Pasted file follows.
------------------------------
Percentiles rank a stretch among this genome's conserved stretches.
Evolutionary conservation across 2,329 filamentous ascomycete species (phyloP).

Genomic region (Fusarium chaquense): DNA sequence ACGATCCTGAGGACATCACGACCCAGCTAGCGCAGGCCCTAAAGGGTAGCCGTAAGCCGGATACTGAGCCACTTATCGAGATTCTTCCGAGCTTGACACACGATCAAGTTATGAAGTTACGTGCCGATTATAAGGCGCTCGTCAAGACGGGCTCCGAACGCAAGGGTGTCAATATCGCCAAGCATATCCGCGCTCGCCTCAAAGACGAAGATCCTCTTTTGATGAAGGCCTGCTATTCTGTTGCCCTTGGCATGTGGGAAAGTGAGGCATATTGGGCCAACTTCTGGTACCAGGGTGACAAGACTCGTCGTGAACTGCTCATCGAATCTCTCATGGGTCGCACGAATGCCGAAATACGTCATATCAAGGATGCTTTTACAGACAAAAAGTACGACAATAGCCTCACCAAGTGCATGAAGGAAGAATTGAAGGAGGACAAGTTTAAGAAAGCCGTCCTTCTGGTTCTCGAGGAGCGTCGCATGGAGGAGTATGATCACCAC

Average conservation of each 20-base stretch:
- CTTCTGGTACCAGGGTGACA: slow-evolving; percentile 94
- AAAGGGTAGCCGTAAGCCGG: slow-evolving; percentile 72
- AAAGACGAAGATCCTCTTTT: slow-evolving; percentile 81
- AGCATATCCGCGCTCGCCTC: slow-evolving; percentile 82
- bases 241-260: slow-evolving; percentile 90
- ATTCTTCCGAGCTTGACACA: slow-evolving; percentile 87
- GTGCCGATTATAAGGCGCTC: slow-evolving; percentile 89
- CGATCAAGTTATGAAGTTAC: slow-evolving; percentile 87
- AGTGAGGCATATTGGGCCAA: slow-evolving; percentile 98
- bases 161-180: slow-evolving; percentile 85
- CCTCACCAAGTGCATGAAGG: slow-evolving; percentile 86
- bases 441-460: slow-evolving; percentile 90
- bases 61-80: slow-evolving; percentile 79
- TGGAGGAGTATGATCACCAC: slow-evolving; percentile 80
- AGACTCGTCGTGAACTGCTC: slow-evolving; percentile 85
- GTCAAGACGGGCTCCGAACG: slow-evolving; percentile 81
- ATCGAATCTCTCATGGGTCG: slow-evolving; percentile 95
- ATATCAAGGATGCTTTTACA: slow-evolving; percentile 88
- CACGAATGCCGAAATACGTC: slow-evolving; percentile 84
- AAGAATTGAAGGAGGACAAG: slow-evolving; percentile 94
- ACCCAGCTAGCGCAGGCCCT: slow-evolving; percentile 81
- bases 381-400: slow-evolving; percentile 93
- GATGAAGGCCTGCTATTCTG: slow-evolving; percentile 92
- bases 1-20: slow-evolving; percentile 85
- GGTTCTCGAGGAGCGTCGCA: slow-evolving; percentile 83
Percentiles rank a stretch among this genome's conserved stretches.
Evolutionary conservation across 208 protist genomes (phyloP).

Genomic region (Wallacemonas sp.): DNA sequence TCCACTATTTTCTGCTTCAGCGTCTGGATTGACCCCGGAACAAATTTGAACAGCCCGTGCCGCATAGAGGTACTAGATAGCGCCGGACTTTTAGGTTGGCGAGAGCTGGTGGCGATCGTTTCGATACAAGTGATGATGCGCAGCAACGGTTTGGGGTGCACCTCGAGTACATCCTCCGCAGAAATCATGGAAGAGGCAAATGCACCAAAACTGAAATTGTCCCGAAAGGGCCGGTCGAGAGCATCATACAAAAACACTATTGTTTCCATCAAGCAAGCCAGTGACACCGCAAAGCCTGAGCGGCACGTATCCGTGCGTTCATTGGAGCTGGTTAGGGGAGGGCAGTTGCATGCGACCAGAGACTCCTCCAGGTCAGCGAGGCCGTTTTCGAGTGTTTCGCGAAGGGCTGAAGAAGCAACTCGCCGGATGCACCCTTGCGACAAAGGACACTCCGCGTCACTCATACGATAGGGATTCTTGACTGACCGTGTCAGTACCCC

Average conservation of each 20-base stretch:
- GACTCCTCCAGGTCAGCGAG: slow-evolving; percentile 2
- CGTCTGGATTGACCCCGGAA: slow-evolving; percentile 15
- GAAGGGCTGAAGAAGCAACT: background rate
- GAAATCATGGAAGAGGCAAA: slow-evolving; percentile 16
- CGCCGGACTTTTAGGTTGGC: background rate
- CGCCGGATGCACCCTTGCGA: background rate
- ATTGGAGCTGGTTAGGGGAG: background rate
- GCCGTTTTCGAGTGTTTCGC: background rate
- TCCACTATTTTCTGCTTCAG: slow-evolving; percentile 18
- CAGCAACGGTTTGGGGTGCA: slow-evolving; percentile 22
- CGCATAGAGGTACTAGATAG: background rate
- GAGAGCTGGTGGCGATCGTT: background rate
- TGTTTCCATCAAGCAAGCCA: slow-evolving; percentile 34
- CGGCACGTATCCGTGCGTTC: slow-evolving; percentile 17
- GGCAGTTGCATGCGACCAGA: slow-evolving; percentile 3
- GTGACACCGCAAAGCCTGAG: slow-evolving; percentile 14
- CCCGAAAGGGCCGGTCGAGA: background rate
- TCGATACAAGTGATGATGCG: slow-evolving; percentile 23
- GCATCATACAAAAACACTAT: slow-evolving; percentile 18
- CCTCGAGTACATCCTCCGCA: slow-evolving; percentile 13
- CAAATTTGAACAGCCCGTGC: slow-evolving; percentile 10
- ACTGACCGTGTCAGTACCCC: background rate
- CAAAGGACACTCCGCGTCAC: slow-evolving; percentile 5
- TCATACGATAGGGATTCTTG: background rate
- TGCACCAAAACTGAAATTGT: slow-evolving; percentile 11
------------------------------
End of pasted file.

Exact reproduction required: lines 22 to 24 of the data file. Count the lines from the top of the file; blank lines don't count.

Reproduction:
- ATATCAAGGATGCTTTTACA: slow-evolving; percentile 88
- CACGAATGCCGAAATACGTC: slow-evolving; percentile 84
- AAGAATTGAAGGAGGACAAG: slow-evolving; percentile 94